Incoming Hamilton High School senior Maleeyah Frazier is hoping to see the impact of district hiring at her school as the new year shortly approaches. Vacancies haven’t been hard to fill at Hamilton, Frazier said. Though all of her own classes were staffed last year, she watched her friends and her twin sister navigate the instability of not having a permanent teacher. The AP English language class, for example, would either have substitutes or be taught by another AP teacher during her conference period before an administrator stepped in to teach while also handling administrative work, she recalled.
“It’s really detrimental to student learning because they don’t get to create those relationships or have student-teacher relationships with their teachers,” Frazier said. “We know that those are really important in order for students to thrive within the educational system — to have real student-teacher connections.”
Frazier’s had her fair share of classes without a permanent teacher too, remembering back to seventh grade, when her English class was taught for months by a long-term substitute. It made her feel like she was missing out on honing her writing skills before high school, she said.
Since launching its hiring spree a few months ago, LAUSD said it would prioritize filling positions at its highest-need schools. The district is offering a $5,000 signing bonus to new teachers who work at identified fragile schools. That includes Crenshaw High School, which ranks as a highest-need school, according to the district’s formula.
Crenshaw High School alumna Kamarie Brown dealt with staffing changes toward the end of her senior year in 2021 and remembers watching peers in other classes manage the shift from permanent teachers to substitute teachers as well. As the student board member during the 2020-21 school year, she also remembers discussing the issue of vacancies and instability with students at town hall meetings.
“While at school, I was kind of happy some days that we had a sub,” Brown recalled. “But at the end of the day, looking back, it’s kind of like, we really don’t know the effect it has on us, right?”
Crenshaw High School no longer has open teaching positions listed on the LAUSD website but had four open in mid-July.
UTLA’s Van Winkle said she believes focusing on new hiring is only part of addressing the teacher shortage. She said in a statement to EdSource that the focus needs to be on retention, since the district continues to deal with shortages year after year.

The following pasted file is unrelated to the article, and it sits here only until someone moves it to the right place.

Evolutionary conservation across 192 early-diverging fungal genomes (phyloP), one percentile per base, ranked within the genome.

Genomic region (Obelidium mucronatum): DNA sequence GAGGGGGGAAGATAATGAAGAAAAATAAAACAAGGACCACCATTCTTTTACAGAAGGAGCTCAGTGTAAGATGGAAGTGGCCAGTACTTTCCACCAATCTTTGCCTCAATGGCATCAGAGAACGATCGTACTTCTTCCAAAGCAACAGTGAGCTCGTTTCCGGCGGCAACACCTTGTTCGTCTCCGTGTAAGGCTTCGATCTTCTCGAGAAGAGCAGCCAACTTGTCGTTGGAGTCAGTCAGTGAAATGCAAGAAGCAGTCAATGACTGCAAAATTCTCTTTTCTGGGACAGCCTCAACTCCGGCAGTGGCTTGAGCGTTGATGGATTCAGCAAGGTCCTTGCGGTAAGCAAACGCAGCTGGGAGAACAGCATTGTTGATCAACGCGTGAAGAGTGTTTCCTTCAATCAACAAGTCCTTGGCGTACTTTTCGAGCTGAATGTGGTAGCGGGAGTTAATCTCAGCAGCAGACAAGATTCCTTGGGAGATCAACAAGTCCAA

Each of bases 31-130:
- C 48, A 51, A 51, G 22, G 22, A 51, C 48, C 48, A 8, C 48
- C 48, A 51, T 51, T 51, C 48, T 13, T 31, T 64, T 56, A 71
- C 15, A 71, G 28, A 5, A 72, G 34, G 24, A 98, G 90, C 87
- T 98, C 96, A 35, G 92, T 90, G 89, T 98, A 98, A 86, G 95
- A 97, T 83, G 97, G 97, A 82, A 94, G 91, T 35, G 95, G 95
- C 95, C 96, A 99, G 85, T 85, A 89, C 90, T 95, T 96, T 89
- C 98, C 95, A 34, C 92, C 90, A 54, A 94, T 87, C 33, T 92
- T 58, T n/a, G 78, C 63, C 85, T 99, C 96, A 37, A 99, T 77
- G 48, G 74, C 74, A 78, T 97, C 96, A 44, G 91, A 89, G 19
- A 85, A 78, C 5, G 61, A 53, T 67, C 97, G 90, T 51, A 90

“Only focusing on yearly vacancies at the start of the school year ignores the real issue of long-term teacher retention,” Van Winkle said in the statement. “Until LAUSD can provide teachers with the pay and working conditions necessary to thrive in the classroom long term, our ability to maintain veteran teachers in the classroom will continue to disrupt student learning and school culture across the district.”
UTLA is currently in negotiations with LAUSD over their new contract, pushing for a 20% salary increase over the next two years, smaller class sizes and more. Negotiations are picking up again after UTLA’s summer hiatus, and it’s the first time negotiating with Carvalho at the district’s helm.
LAUSD said it plans to direct more efforts toward retention, which Carvalho said he recognizes as the next step. It’s one of the goals listed in the district’s new strategic plan, which will guide priorities for the next four years. The district is aiming to diversify the workforce, build new pipelines for teachers and expand professional development opportunities and wellness support, according to the plan.
Teachers like Nicolle Fefferman, who is taking a leave from teaching after 15 years with the district, hope the promises of the strategic plan aren’t too good to be true, as they await the results of the district’s bargaining with UTLA. The pandemic hit hard for her and others, she said, as teachers dealt with virtual learning, the mental health toll and learning loss.
“The push to make it business as usual this last year was what sort of killed me,” said Fefferman, a co-founder of the Parents Supporting Teachers group. “There was all this conversation about self-care and social-emotional learning. And even before we hit the school year, I was begging my administration, please tell us exactly how we’re going to help each other … and nobody would answer me.”
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Annonymous 9 months ago9 months ago